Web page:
I LOVED the story of the woman who gave her husband a fake shopping list to get back at him for being lazy.

On the list she had written: ‘Three per cent milk, seedless strawberries, fat-free hummus, wheat thins (the ones in the blue box), unsour cream, diet diet coke (you might have to ask because it’s new), mellow cheese, organic Pop Tarts’.

Once he was on his way, she turned off her phone, so he could not ring her.

The post went viral with thousands of women commenting on how their husbands would respond. One said: ‘My husband calls me no matter what I send him for, every time. Part of what makes this funny!’

Another commented: ‘My husband would order it all off Amazon.’

I know exactly how my husband would have dealt with such a list. After failing to find the first couple of items, he would call it a day.

Men and women shop completely differently. If I can’t find an item in the supermarket I will search for it for as long as it takes to find it. He will look for maybe two minutes, then give up.

When he shops, it is a short and sweet affair. I recall a survey revealing that men are much better shoppers than women. ‘Men spend less time in shops, adopting an SAS-style ‘in and out, no messing about’ approach - and nearly always get what they are after,’ its conclusion said.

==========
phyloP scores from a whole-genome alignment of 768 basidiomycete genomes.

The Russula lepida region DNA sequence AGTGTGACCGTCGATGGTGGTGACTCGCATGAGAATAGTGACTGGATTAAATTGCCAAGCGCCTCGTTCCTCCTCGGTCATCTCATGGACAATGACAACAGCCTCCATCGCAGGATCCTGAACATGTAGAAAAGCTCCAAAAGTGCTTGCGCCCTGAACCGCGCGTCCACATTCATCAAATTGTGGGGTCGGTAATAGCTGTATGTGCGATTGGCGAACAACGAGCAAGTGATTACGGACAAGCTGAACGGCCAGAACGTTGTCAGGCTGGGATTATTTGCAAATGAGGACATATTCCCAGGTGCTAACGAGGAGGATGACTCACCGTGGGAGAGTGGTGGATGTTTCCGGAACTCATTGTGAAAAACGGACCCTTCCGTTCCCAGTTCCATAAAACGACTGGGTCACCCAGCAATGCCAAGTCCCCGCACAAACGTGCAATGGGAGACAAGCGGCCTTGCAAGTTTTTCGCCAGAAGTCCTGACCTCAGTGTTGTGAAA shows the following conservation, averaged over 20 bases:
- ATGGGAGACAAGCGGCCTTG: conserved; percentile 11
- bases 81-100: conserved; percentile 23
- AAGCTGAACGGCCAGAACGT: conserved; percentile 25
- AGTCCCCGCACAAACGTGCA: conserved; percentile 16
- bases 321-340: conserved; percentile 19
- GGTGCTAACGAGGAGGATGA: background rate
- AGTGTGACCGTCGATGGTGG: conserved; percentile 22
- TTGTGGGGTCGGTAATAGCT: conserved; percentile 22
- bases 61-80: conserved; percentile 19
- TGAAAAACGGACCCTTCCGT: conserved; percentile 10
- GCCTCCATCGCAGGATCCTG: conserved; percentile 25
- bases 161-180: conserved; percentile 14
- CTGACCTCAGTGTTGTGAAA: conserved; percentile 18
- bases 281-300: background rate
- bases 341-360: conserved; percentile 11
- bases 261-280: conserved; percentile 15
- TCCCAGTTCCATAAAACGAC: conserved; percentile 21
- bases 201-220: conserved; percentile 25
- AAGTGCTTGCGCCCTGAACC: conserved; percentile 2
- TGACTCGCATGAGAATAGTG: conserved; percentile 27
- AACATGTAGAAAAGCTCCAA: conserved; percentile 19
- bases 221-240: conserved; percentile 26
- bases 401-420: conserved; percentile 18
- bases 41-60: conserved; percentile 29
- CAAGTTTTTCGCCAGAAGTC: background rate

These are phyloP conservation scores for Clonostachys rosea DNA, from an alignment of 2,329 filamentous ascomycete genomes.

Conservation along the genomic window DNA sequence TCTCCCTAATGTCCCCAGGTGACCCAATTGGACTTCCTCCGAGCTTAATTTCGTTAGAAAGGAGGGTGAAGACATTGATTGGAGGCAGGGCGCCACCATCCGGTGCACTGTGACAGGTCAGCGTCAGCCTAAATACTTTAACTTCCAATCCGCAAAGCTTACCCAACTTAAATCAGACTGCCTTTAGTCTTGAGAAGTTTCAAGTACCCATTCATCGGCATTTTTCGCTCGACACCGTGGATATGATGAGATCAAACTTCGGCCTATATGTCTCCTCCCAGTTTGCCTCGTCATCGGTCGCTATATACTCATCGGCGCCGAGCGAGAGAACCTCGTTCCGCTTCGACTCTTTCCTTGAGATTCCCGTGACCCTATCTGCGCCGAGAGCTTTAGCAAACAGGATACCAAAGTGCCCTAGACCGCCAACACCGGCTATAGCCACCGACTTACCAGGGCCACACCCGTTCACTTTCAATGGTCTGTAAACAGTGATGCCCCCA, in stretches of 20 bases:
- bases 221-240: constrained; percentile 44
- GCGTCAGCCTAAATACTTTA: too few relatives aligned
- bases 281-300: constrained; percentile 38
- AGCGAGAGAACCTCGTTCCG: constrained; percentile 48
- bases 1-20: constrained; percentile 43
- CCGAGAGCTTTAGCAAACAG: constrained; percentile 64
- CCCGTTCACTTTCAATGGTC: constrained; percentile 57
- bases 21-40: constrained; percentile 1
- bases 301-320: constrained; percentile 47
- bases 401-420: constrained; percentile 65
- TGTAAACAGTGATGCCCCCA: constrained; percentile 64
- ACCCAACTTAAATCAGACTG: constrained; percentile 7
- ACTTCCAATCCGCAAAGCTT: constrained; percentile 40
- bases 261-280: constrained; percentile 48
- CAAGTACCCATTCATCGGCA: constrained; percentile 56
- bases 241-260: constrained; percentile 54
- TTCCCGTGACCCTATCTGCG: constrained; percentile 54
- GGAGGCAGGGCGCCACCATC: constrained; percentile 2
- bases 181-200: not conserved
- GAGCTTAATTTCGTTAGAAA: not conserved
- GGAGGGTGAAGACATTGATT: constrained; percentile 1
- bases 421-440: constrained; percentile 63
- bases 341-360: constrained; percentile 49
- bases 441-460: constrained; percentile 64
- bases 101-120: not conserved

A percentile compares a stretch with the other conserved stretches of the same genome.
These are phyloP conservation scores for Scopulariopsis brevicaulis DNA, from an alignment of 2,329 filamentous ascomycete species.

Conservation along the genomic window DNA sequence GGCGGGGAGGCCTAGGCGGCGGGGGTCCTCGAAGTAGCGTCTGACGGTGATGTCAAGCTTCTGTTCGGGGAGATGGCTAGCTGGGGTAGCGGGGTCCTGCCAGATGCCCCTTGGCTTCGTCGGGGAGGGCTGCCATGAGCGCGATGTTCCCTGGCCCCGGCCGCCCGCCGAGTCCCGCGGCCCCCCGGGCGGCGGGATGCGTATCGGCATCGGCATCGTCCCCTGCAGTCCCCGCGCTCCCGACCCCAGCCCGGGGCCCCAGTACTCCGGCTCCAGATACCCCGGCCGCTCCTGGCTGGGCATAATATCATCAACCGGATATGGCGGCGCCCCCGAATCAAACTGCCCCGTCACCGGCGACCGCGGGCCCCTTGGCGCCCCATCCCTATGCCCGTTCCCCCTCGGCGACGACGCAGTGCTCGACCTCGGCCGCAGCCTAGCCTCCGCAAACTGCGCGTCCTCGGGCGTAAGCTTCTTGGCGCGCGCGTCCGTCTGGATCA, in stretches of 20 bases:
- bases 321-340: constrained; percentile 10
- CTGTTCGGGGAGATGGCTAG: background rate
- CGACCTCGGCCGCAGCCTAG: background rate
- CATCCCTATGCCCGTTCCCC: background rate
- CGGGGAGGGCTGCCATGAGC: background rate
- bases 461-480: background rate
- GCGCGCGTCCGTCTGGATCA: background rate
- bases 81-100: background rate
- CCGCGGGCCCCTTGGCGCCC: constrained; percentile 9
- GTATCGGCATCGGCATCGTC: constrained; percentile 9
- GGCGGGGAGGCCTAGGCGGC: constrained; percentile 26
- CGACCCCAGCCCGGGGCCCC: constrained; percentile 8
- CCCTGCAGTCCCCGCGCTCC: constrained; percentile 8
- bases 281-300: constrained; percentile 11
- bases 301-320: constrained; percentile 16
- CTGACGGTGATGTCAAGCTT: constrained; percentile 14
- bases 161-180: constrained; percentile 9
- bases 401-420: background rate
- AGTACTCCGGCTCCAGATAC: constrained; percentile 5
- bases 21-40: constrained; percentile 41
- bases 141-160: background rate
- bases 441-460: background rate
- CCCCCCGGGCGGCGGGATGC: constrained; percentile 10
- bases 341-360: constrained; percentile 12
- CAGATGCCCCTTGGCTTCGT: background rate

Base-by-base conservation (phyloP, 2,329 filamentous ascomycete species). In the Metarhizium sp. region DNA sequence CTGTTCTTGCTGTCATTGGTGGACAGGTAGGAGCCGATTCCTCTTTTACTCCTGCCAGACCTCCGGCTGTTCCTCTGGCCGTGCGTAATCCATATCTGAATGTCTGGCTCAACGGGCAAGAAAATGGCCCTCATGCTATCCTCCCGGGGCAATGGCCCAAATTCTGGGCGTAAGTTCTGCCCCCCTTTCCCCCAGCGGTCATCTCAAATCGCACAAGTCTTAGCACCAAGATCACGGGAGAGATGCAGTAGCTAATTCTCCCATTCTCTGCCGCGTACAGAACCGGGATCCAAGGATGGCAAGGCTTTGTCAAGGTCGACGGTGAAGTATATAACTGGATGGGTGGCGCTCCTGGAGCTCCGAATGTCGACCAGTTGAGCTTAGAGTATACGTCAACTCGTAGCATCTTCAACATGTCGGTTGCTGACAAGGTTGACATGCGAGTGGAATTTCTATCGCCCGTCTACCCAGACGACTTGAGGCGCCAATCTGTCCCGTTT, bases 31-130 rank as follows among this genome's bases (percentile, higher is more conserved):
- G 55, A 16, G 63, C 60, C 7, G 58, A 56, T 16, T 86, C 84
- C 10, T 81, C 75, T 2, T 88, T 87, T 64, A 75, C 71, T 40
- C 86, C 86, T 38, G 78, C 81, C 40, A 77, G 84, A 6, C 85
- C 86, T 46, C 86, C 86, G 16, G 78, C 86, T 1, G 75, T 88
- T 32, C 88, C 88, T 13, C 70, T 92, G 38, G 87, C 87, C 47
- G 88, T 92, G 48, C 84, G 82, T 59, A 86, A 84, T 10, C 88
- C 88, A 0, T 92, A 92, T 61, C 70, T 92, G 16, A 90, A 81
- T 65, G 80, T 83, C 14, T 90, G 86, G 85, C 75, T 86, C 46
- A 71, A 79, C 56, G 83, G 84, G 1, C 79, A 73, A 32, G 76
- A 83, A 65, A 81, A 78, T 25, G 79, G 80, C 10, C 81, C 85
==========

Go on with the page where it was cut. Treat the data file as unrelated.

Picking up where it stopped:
But if blokes can’t find an item, forget it. In the same way that men can’t find things in cupboards - “It’s THERE, you just had to move that tin of beans” - they will not spend time looking.

It doesn’t help that shops are now vast in size. When I was a child sour local supermarkets was no bigger than a tennis court.

Like my mother before me, I always do our main shop. I go alone. On the occasions I go with my husband it takes twice as long, as he suddenly, without warning, veers off to buy what he wants. I always know where to find him because, like most man, he only shops for what he needs. He would love it if every shop sold only coffee, cheese, bread, beer, shaving foam and shower gel.

We women, on the other hand, like to browse and contemplate. We are open-minded to products we have not tried before and impulse buys.

Shopping holds an inexplicable allure for the vast majority of women. It really is retail ‘therapy’. Men can take it or leave it, and most of them - including my husband - would rather leave it. You would never see a man wearing a ‘born to shop’ T-shirt.

When men are sent out with shopping lists - something that would only happen in my home if I were on life support - they always forget at least one thing, and its usually the most important.

When my husband’s uncle was sent shopping by his wife, she numbered the items she needed, 1, 2, 3 and so on. He came back with one box of cornflakes, two carrots, three bottles of wine and so on. I kid you not.

A man trailing after a woman, looking like a cowed animal, his spirit broken, is a common sight in out-of-town shopping centres.

Men don’t like shopping because of the time it takes and the decisions to be made. “That’s fine - can we go now?” is the sort of response I commonly get from my husband as we route march around the supermarket. More often than not, he will wait in the car and then grumble about how long I’ve taken.

I’ve resisted for a long time, but after reading that story I think the time has come to send him out with an imaginatively crafted shopping list.